So on Day One I started off my day learning about Children’s Book Publishing in Africa which made me think of so many things I never would have thought of. Like when books aren’t available in your language. I’ve struggled with that a little with libraries in Germany, but the scale of which they face is much larger compared to my first world problems. They also talked about the lack of children’s books in shops, dealing with the lower purchasing power, and keeping your quality up while still remaining profitable.

Other challenges they talked about facing, all women run publishing houses by the way, were a lack of illustrators and for certain languages in their countries. How can they expand the children’s market when they rely on adults to buy the books? The publisher from Mauritius talked about the challenge of showing the average citizen that bookshops are for them. To get their minds wrapped about the idea that they can find something they want to read in a bookshop, and it’s an open space for them.

Day 1 Cont.

I was walking around looking at the different ways people organized their books. It’s truly an art form.

After that I just saw a few more talks about how we can keep young readers engaged with VR technology in books. Which made me think about the line between traditional reading and technology. A lot of people, when I told them I worked within publishing, where like ‘are people even reading physical books anymore?’ These panels talked about the interplay between technology. How we can enhance a book, create an environment with the technology which will engage the reader. I had never really thought about the interaction between AR or VR and books, but this show me technology that I would have loved as a child.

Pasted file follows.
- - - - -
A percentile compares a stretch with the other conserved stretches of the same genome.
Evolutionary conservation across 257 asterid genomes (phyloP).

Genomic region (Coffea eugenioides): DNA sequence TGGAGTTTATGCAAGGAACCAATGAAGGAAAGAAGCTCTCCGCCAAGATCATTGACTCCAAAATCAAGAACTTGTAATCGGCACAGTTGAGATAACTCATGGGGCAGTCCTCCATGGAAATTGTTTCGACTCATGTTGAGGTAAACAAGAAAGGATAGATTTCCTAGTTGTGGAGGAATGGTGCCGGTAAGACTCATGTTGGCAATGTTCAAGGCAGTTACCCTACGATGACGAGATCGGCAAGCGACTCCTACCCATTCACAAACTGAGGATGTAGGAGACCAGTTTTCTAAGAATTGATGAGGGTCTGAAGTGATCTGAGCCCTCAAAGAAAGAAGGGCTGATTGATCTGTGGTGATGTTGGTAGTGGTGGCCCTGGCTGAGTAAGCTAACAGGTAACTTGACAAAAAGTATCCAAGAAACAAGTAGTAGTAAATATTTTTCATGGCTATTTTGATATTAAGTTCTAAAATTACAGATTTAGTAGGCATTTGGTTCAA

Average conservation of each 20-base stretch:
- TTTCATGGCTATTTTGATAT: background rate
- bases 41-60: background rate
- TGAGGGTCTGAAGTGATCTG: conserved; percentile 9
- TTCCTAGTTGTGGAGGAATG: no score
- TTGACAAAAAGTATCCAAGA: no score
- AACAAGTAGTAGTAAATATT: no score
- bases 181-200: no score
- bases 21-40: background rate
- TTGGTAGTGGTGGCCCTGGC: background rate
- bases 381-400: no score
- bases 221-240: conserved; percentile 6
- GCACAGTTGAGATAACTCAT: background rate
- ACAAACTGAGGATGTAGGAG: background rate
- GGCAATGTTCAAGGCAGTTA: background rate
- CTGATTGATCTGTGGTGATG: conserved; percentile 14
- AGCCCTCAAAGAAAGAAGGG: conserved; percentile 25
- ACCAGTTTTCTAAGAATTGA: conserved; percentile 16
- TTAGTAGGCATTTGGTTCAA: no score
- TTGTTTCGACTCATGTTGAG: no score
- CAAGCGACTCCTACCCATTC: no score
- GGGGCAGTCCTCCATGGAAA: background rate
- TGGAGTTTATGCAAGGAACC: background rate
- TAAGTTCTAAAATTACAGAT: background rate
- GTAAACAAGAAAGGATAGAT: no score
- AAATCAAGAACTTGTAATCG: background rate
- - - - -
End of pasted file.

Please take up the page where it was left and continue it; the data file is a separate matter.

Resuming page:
I am a huge natural history buff. Give me all the fossils. So this day I went to the HOMO GEORGICUS exhibit. This was a rough day because I got some blisters on my foot from broken socks. The elastic broke and rubbed my foot wrong the whole day. So after the book fair day two I basically limped to the museum. Then I found out it didn’t open until the next day and I actually started crying. It wasn’t one of my proudest moment. But then after my partner scraped my sad body off the floor, we stumbled across the exhibit which was open a day early.

Day 2

So while I went to the exhibit the day before I put it in my calendar on the correct day. Maybe I was trying to trick myself into thinking that mini-melt down didn’t happen. But on the second day, as I was walking around by myself, I realized that company makes all the difference. Maybe you can find out if people you know are going. The people I was with during BEA made all the difference. I was happy to stay all day and had a really fun time. I didn’t NOT have a fun time, it was just about having some motivation, some reminders to eat, and people you can share the enthusiasm with.

So this day was a weird sort of roller coaster. The Children’s boosk from the Baltic Countries was really interesting, but it kind of ended early because some of the panelist has to leave. But the really intense panel was….

The Morality of Publishing